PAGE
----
Don’t Forget the Island
Filled with rich culture and history, Roosevelt Island is a site to see in New York. Judith Berdy, the Roosevelt Island Historical Society president tells of a land of historical features and inspiring stories but with the reawakening of Roosevelt Island the history may be fading away.
In 1966, Judith Berdy came to Roosevelt Island as a dental student at the Goldwater Hospital. Many of the nursing and dental programs were on Roosevelt Island because there were so many hospitals on the island at the time. But in 1966 the only functioning buildings on the island were the Goldwater and Coler hospitals. Roosevelt Island was an abandon and forgot about landmass in between Queens and Manhattan and around the early 1960’s structures were torn down and houses deserted. Judith says she did not pay attention to all of buildings; it just looked like an old run down little island. Throughout her studies at the Goldwater hospital she worked close with the other hospital on the island, Coler Hospital. That’s where she met and befriended the chapel pastor of the hospital Rev. Oliver Chapin. Rev. Chapin took Judith on a tour around the island and informed her of the history. “He had amazing artifacts that told the story of Roosevelt Island and I loved every bit of it.” Judith Berdy later stayed on the island and helped with keeping the history alive with Rev. Chapin. Rev. Chapin died in 2007 and gave all of his artifacts to Judith. “He wanted to write a book about the island but died before he got a chance, so in 2012 I wrote the The Roosevelt Island Book in memory of him and the history.” Berdy is now the president of the historical society but now express her concern of the island and the history.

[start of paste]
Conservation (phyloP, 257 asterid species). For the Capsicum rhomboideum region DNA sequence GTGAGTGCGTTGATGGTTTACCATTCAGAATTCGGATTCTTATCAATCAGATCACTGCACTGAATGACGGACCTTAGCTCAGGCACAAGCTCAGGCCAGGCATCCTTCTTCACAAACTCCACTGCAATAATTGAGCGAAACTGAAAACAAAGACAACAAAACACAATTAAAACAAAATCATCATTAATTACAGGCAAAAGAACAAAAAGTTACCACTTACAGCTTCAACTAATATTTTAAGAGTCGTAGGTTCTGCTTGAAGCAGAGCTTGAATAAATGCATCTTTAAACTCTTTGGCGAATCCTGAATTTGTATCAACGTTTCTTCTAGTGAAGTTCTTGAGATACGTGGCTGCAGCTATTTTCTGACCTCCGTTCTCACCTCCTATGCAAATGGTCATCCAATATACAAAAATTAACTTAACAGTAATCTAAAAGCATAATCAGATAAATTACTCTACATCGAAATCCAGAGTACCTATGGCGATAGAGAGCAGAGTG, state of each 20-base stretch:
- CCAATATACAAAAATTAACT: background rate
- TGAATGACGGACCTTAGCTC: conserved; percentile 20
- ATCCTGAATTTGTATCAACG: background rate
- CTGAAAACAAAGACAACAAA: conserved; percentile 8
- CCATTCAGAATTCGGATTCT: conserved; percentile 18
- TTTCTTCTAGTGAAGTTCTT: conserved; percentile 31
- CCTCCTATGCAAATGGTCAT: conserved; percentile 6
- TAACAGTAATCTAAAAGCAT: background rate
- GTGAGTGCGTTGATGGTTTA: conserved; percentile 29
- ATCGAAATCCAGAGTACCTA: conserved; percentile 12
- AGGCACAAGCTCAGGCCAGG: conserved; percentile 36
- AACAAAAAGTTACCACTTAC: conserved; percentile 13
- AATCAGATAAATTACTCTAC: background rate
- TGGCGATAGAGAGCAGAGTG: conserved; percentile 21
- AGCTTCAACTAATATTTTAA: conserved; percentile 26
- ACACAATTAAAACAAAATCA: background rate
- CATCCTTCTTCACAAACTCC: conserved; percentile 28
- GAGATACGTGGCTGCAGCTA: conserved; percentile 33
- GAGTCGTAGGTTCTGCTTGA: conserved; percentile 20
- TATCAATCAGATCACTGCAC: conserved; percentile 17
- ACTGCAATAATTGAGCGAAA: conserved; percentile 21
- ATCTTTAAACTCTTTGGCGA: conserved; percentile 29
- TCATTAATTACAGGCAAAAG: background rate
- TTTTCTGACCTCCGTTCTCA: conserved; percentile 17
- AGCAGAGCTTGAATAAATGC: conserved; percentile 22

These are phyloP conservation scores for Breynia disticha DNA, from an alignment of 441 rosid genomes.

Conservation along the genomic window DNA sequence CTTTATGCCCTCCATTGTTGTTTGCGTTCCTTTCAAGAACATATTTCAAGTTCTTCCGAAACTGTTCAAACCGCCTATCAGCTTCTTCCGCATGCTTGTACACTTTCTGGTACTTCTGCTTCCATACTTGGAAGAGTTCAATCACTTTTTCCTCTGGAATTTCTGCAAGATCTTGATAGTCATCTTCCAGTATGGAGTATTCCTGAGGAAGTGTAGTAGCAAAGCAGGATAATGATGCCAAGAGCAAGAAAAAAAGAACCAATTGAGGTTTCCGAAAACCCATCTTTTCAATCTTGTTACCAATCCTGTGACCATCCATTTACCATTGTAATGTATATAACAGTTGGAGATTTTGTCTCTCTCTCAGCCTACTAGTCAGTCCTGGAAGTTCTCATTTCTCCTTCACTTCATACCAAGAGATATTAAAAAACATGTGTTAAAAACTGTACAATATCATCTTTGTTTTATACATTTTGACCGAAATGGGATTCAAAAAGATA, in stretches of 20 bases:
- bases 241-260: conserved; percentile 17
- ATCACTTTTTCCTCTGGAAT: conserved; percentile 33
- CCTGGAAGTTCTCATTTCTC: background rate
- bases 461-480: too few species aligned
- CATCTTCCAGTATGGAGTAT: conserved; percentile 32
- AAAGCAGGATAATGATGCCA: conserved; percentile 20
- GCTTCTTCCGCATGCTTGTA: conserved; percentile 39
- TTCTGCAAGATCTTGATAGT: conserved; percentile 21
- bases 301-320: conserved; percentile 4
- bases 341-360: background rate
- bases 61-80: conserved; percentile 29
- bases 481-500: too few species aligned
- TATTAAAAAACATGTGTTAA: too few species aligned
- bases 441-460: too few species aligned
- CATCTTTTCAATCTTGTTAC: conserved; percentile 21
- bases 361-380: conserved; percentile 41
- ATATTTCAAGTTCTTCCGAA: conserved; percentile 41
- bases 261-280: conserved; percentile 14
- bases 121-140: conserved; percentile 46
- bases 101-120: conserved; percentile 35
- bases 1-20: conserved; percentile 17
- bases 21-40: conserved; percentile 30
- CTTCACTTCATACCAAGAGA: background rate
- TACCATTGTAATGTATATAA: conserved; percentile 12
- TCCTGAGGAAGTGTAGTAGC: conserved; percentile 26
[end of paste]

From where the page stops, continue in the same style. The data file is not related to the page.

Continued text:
In 1973, the island leased out most of it land to the state of New York for 99 years to build more homes for the growing population of New York. This was the start of the reawakening of Roosevelt Island. In 1975, 2000 people moved on to Roosevelt Island and now today with over 14,000 people and 10 housing apartments on the island the historical buildings are very few. One historical building, the Octagon was not torn down but instead rebuilt in the inside and made into an apartment. “What many don’t know about the Octagon is it was once and asylum for the mentally challenged and many of the other buildings on the island were schools for nursing students to learn more about their craft. Roosevelt Island started the third nursing school in America in 1889.” says Judith. Even with the reawakening she feels that the history should be a big part of the island.
Today Judith works in the visitor’s center and tells every visitor’s she encounters about the little island she loves. “Even though there are more people there should be more history for this island and though it feels like it may be fading away Roosevelt Island will still live on today.”